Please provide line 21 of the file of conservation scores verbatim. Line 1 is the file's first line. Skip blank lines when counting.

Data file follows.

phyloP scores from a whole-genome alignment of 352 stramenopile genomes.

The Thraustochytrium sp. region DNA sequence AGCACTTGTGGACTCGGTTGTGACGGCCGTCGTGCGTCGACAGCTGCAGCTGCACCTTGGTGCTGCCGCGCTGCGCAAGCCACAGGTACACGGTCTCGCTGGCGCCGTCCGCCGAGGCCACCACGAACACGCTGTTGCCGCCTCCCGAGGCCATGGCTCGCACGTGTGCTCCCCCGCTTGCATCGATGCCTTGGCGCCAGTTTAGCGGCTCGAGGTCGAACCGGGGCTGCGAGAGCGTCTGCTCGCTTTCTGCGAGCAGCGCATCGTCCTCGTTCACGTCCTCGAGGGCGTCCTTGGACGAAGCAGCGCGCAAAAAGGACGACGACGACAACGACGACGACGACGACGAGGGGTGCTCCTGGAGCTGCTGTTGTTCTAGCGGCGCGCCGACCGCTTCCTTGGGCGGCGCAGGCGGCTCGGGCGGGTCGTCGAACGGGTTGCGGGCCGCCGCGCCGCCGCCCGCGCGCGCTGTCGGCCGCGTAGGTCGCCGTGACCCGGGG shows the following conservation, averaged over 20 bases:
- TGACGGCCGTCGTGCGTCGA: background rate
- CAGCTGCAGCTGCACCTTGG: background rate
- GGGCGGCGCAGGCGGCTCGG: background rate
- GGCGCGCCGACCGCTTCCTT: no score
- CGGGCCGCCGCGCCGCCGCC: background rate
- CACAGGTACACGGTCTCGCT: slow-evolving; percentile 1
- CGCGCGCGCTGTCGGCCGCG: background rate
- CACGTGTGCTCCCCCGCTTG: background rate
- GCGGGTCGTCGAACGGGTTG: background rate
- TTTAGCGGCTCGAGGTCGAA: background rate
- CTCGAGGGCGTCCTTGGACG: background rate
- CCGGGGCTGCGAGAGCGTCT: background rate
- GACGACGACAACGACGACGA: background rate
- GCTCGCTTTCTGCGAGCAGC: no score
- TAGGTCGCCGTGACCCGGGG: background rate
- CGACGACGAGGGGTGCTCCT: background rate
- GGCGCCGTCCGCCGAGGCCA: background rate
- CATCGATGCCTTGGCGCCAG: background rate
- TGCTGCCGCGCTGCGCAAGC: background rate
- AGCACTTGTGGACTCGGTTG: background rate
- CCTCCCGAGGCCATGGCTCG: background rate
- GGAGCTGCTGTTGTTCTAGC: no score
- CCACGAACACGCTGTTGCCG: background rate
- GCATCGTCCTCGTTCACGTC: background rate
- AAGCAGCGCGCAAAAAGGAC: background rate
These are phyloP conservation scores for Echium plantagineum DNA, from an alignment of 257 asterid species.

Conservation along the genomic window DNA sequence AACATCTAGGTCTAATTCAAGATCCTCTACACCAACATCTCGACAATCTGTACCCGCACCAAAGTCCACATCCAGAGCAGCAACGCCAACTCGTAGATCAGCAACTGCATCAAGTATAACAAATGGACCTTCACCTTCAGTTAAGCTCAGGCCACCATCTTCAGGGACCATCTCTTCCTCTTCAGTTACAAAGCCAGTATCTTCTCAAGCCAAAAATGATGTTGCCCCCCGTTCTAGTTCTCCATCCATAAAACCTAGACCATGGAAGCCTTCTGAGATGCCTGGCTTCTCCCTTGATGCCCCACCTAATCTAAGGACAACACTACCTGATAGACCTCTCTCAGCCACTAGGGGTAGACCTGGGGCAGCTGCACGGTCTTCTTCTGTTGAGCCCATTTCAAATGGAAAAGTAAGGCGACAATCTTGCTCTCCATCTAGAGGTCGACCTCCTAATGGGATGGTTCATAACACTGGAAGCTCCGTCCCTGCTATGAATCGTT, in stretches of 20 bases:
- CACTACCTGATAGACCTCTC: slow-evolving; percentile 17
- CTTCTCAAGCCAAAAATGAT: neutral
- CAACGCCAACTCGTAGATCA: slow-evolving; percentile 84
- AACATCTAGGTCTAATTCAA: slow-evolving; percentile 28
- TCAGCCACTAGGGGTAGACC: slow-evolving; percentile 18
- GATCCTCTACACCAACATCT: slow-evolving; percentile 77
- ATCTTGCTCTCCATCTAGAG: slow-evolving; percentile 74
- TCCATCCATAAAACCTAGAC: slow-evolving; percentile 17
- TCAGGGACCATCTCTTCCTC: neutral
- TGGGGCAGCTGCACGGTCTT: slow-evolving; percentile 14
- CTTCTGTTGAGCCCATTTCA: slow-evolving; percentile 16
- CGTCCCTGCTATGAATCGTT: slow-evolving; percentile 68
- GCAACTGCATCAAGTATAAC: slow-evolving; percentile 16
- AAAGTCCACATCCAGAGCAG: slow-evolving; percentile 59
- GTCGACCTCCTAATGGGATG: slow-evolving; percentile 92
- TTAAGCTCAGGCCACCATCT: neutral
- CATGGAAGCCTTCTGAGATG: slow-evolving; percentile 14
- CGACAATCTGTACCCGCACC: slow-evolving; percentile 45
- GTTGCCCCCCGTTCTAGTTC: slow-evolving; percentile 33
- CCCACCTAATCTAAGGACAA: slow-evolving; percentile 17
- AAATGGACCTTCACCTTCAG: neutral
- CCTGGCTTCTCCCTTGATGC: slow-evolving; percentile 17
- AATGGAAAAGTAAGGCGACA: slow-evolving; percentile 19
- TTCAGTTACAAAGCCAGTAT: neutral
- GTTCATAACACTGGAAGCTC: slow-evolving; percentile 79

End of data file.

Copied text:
- TGCTGCCGCGCTGCGCAAGC: background rate